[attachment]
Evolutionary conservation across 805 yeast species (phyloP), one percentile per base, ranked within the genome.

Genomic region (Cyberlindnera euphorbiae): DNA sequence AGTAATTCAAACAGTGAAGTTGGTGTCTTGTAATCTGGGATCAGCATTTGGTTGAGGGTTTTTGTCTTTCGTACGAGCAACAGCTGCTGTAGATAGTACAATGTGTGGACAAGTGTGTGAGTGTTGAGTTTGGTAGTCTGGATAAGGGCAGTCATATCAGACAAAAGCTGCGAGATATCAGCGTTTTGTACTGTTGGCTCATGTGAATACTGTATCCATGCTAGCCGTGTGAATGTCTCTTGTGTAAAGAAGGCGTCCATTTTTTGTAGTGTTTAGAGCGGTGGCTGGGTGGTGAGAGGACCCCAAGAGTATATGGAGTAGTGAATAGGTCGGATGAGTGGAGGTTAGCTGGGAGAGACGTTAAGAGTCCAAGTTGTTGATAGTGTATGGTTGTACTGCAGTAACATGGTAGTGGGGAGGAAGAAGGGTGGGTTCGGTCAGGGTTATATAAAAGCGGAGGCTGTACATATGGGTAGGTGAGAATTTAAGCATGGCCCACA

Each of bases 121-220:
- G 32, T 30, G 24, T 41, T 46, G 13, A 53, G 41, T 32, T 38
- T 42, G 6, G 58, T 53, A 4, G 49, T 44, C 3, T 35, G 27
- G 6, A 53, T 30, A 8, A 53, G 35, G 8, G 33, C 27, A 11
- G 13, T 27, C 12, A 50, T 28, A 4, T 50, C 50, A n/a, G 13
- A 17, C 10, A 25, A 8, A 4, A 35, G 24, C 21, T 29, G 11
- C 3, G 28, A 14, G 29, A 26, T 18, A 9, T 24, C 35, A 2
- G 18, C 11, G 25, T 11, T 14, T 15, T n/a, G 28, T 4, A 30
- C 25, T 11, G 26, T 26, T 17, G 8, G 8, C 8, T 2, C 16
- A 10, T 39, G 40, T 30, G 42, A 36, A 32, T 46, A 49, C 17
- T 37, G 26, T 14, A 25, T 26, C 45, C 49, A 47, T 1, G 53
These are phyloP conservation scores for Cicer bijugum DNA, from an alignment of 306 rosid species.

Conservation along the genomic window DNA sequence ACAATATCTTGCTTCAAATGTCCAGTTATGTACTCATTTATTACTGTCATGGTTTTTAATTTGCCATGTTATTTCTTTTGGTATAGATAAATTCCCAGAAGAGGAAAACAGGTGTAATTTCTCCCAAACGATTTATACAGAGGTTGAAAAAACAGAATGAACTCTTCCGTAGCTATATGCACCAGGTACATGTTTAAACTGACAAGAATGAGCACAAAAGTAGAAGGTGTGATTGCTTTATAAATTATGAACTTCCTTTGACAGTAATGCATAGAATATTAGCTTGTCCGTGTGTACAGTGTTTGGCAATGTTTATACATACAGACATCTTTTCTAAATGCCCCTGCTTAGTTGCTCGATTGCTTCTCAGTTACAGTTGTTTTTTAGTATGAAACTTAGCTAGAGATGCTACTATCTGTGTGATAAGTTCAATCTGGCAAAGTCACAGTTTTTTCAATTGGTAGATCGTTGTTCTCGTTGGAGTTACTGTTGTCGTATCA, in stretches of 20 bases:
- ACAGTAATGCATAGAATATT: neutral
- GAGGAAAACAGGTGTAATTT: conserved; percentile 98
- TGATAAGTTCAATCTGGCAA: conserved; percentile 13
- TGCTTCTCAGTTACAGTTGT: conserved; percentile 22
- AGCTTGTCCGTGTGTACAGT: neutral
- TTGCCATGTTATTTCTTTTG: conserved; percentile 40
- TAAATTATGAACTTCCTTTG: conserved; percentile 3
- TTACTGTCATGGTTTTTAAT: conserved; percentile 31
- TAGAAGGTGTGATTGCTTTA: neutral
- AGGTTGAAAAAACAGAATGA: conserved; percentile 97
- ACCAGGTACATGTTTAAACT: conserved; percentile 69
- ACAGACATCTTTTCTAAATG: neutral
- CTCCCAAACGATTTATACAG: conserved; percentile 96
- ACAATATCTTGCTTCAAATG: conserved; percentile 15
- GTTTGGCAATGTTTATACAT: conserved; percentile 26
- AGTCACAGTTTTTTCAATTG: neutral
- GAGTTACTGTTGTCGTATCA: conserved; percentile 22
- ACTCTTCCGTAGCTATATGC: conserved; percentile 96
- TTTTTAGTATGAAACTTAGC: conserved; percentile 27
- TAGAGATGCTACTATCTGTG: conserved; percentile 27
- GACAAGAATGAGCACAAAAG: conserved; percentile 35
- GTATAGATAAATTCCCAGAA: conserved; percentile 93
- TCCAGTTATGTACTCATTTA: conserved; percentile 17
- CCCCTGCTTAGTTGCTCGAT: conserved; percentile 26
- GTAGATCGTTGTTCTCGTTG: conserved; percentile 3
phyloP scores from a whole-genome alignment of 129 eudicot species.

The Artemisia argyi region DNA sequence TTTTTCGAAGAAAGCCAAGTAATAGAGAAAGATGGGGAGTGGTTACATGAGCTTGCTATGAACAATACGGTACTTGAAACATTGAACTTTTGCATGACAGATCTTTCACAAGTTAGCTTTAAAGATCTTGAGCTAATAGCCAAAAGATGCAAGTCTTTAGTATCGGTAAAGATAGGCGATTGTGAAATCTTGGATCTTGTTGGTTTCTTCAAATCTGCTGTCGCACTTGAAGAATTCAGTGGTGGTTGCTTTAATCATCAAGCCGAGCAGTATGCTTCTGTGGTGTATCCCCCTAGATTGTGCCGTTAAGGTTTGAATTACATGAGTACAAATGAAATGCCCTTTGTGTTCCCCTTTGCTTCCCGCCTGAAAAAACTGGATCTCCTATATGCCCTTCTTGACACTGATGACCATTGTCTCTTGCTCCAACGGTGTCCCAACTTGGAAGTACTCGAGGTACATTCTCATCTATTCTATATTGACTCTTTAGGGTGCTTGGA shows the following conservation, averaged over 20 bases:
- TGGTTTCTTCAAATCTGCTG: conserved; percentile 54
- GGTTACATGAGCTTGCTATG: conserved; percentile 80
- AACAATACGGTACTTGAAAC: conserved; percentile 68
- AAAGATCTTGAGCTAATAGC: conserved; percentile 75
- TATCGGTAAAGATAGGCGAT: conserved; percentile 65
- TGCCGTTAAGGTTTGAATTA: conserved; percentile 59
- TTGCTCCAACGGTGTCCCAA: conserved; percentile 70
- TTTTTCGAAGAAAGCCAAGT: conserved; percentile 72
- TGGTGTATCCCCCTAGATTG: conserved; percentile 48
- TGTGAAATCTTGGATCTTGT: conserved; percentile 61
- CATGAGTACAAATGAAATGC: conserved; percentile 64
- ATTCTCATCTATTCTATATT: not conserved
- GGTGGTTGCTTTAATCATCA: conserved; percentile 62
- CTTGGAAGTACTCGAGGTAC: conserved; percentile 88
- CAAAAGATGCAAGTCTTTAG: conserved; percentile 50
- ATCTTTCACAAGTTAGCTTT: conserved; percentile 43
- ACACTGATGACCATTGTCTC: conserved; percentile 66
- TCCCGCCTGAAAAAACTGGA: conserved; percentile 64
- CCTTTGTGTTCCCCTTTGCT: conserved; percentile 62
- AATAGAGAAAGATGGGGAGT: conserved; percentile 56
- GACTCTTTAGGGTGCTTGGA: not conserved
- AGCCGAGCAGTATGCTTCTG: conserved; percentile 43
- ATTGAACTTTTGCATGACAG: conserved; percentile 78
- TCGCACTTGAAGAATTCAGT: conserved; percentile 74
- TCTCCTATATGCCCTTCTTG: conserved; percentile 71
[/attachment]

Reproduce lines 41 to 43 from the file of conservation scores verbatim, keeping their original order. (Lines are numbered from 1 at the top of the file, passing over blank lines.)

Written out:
phyloP scores from a whole-genome alignment of 129 eudicot species.

The Artemisia argyi region DNA sequence TTTTTCGAAGAAAGCCAAGTAATAGAGAAAGATGGGGAGTGGTTACATGAGCTTGCTATGAACAATACGGTACTTGAAACATTGAACTTTTGCATGACAGATCTTTCACAAGTTAGCTTTAAAGATCTTGAGCTAATAGCCAAAAGATGCAAGTCTTTAGTATCGGTAAAGATAGGCGATTGTGAAATCTTGGATCTTGTTGGTTTCTTCAAATCTGCTGTCGCACTTGAAGAATTCAGTGGTGGTTGCTTTAATCATCAAGCCGAGCAGTATGCTTCTGTGGTGTATCCCCCTAGATTGTGCCGTTAAGGTTTGAATTACATGAGTACAAATGAAATGCCCTTTGTGTTCCCCTTTGCTTCCCGCCTGAAAAAACTGGATCTCCTATATGCCCTTCTTGACACTGATGACCATTGTCTCTTGCTCCAACGGTGTCCCAACTTGGAAGTACTCGAGGTACATTCTCATCTATTCTATATTGACTCTTTAGGGTGCTTGGA shows the following conservation, averaged over 20 bases:
- TGGTTTCTTCAAATCTGCTG: conserved; percentile 54